The Girard health commissioner is still raising questions about the safety of the new Girard intermediate school and is complaining that the schools aren't cooperating with the health commission on medical reporting. Considering the apprehension with which many parents and teachers have regarded the new school, it's essential that Girard school officials do everything in their power to restore public confidence in the safety of the new intermediate school which has yet to re-open.
Dr. James Enyeart, in a letter to Girard School Superintendent Joseph Shoaf last month, complained that Shoaf was not communicating very well on the issue of re-opening the school.
The new Girard school had been opened last spring but was closed after teachers and parents complained of illnesses that they attributed to construction problems that resulted in apparent problems with air quality. Compounding the health issue was the revelation that the school had opened without an occupancy permit from the state.
The school remains closed, and members of the Girard Board of Education are facing lawsuits and a recall effort initiated by the parents of sickened children and those who support their concerns.
As we noted last year, the situation might never have reached the flash point were it not for the stonewalling by the board and then-Superintendent Anthony D'Ambrosio.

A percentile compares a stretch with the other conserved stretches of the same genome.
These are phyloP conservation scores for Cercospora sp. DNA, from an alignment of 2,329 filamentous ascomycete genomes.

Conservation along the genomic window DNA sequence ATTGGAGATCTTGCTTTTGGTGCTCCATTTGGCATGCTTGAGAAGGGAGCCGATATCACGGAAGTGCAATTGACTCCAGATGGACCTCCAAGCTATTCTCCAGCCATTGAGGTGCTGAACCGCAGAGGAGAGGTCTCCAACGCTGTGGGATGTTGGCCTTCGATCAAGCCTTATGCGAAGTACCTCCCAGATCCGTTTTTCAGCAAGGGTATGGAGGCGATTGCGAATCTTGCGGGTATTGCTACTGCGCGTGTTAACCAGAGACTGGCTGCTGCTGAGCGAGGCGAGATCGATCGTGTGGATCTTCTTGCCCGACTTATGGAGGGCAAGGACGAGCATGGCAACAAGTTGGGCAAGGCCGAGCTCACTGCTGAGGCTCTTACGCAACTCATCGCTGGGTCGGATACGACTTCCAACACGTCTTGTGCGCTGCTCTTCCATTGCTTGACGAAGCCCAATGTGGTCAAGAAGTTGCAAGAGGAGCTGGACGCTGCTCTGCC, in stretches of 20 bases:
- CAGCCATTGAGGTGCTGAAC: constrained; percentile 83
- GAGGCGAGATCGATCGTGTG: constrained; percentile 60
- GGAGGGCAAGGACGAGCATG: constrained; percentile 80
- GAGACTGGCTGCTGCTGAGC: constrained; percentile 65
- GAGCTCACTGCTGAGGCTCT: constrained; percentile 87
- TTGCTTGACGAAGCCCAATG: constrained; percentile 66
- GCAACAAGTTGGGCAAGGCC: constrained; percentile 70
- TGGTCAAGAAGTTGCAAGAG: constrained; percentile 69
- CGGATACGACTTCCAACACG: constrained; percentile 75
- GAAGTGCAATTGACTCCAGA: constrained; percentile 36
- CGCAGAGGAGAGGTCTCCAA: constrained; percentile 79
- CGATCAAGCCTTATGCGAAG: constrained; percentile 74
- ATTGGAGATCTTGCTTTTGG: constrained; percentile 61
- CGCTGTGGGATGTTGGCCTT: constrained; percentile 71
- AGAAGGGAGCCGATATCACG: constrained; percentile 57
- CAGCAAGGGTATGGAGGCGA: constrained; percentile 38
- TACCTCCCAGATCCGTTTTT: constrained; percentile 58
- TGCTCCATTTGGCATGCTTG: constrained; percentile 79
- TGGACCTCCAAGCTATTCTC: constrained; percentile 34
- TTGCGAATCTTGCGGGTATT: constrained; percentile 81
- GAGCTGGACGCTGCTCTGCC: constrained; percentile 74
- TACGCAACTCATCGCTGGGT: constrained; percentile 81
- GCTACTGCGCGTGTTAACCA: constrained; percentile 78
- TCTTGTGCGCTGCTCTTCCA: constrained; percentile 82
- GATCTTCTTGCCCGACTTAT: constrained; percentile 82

Backlash: Shoaf may be suffering the backlash generated by his predecessor.
Despite a letter that can only be seen as turning up the heat on the school issue, Enyeart has not been available to Vindicator writers. Shoaf, on the other hand, is explicit in his insistence that the school will not open until it's ready.
And what will determine readiness? Shoaf lists the following criteria:
"The architects [Ricchuti Balog & amp; Partners, who designed the school] have to say it's done. The testing company has to be convinced. Then, the Girard Board of Health, then the Ohio Department of Health and then the Girard Board of Education." He told The Vindicator, "It doesn't make sense any other way."
We would agree.
But we would also caution Shoaf and board members that despite the pending lawsuits they must remain open and forthcoming, providing information directly to all who have a stake in the Girard schools -- and that means teachers as well as disgruntled parents.
As far as Enyeart's legitimate concerns about other health issues -- such as immunization records and disease reporting -- we would suggest that the health commissioner and the superintendent sit down together soon and resolve their differences. Writing letters to each other may put the issues on the record, but it's a surefire way to guarantee inaction.